The American healthcare system will have a shortfall of over 40,000 primary care physicians by 2020. This shortfall will most severely impact chronic disease patient populations. To meet the shortfall, nurses and mid-level providers are being asked to provide more of the care that doctors traditionally deliver. However, this solution does not bend the cost curve.
In 2009 the CDC released a report proposing alternative solutions to our exisiting shortfalls in chronic disease management. They concluded that "involving the community has a greater potential to change health behaviors than the traditional doctor visit." They called on doctors to collaborate with community organizations to help reorient patient attitudes regarding chronic disease management. However, most hospitals and clinics don't have the right software tools to enable this.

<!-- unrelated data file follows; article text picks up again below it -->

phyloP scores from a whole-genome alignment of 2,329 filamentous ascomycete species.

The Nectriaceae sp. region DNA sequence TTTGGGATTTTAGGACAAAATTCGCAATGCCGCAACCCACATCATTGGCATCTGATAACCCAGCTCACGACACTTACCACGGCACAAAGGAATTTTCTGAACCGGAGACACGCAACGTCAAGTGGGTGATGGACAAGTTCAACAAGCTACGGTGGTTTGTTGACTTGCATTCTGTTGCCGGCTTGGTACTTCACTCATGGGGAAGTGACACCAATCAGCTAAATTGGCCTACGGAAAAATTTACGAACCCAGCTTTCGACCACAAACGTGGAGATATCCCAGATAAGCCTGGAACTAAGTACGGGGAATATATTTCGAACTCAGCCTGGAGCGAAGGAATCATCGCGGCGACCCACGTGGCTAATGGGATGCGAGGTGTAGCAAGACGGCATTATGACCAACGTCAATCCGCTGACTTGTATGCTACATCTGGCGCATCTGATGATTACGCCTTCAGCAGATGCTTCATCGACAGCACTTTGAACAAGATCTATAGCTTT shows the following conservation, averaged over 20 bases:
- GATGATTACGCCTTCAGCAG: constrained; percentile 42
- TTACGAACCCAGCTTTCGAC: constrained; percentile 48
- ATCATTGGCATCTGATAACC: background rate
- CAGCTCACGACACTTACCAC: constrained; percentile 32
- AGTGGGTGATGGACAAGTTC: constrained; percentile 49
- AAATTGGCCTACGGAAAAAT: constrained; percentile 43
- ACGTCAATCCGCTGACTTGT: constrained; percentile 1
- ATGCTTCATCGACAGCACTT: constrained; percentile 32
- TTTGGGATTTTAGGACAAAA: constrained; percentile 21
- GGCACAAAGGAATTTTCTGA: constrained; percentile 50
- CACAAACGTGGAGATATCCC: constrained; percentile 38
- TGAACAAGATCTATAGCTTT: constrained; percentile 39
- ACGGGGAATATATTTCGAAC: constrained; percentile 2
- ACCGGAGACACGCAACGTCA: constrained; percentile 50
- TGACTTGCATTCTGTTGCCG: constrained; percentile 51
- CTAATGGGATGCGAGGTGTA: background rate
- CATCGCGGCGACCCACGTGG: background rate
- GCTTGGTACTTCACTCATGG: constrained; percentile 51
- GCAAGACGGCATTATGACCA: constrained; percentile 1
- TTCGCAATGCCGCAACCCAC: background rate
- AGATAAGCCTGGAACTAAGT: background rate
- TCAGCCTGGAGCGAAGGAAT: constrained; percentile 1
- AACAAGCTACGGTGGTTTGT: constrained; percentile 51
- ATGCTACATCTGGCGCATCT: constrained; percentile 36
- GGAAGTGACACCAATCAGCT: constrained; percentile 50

Shared Medical Appointments (SMAs) have become increasingly common over the past 5 years. In a typical visit, 8-12 similar patients meet with their physician team including a nurse, pharmacist, and social worker. Medical studies show that SMAs increased patient satisfaction, yielded better clinical outcomes, and reduced costs.